bill bodkin and ann hale dig through the ditches with the heavy metal icon and horror movie director …
Rockstar. Writer. Director. El Super Beasto. The Hellbilly. Fledging Dr. Who impersonator.
Rob Zombie is the man — he’s been able to create a horrifyingly enchanting persona and style and successfully spread it across numerous artistic mediums. Since the 90s he’s been creating thunderously macabre heavy metal anthems with his band White Zombie and on his own. Since the early 2000s he’s taken his love for horror movies and made it a career — delivering modern blood soaked horror classics like The Devil’s Rejects, re-interpreting the classic Halloween series and even making ho-hum procedural crime drama like CSI: Miami extremely interesting.
And as we speak, Zombie is splitting time putting the finishing touches on his new film, The Lords Of Salem while concurrently gearing up to record a new record and hitting the road to tour with Megadeth.
Pop-Break’s Bill Bodkin and Ann Hale teamed up to speak with the musician and director about his new record, his new tour and his new movie. But before we jump into the interview our writers felt a strong need (a sinister urge perhaps?) to talk about how the art of Rob Zombie has impacted their pop culture lives.
Music: Rob Zombie opened my eyes to heavy metal music and I can remember exactly where I was … sitting in the movies on Oak Tree Road in Edison, N.J. watching the film Ace Ventura: When Nature Calls. White Zombie’s ‘Blur the Technicolor’ score a spastic chase scene between Jim Carrey and the villain of the film. The rip-roaring riffs, the thunderous bass and drums and the vintage guttural vocals blew my mind. The groove was undeniable — I was possessed. Gone were my days of listening to Jock Jams and oldies, I was reborn a metalhead. And since those mid-90s days I have been banging my head to the absolute groove-tastic gems that Rob Zombie has produced. I believe his music is some of the best metal produced in the past few decades and in many ways has been criminally under-appreciated. I listen to Rob Zombie’s music daily and like a fine, poisoned wine, it gets better with every single spin.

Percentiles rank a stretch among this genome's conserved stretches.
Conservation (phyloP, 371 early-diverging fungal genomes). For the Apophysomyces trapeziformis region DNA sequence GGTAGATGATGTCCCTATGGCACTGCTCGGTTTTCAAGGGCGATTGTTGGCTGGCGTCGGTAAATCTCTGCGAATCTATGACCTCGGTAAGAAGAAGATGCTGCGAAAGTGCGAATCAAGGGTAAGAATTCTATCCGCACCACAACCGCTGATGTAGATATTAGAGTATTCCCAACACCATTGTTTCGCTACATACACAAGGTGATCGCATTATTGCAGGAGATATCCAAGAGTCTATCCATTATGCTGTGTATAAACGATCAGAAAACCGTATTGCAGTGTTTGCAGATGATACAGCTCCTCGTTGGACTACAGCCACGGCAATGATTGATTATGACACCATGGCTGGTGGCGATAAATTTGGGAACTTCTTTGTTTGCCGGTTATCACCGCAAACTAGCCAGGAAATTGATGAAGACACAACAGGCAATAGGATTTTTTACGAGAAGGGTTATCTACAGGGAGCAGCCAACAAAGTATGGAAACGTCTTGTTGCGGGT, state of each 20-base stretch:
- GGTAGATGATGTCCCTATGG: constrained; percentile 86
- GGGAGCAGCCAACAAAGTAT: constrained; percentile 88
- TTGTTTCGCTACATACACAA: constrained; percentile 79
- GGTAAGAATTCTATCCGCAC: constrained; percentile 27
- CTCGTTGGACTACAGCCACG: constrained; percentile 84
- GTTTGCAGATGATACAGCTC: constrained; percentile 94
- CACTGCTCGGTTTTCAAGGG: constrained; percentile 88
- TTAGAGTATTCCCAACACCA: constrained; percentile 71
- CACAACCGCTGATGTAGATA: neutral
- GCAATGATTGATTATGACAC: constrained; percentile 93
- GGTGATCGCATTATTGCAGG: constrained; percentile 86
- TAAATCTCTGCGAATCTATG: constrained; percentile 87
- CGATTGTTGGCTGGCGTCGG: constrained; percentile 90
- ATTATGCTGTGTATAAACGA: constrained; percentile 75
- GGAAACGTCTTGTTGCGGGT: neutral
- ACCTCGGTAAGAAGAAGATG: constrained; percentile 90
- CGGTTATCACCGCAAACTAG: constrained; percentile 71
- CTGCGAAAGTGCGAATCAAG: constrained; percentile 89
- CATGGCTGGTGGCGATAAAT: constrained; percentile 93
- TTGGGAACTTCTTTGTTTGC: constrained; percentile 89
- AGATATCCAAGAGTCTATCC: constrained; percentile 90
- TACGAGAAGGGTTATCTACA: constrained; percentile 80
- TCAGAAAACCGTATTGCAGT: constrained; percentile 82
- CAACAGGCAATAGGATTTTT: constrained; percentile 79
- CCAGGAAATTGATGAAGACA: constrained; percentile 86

— Bill Bodkin
Film: I remember, back in high school, reading Fangoria magazine and seeing a mention about the making of Rob Zombie’s House of 1000 Corpses. The idea of him making horror movies just sounded so amazing to me. I saw him on MTV Cribs and his whole house was horror, including a closet lined with shelves full of horror movies. He obviously knew his stuff. So, a couple of years later, when House of 1000 Corpses finally came to theaters, I was there, opening day, with a couple of friends. I remember being so messed up over the character Baby, mercilessly stabbing a girl in a graveyard, that I walked out of the theater after the movie and lit two cigarettes, at once. Ever since then, I have seen every one of his films on opening day and I have added them all to my collection. Yes, you can call me a fan and I will continue to be for as long as Zombie is willing to entertain me, which I can only hope will be for a long time.
— Ann Hale
Pop-Break: You’re going to be headed into the studio to record a new album this summer. I’ve seen in several interviews that you haven’t been this excited to make a record since you did the first Hellbilly Deluxe record nearly 15 years ago. Why the excitement?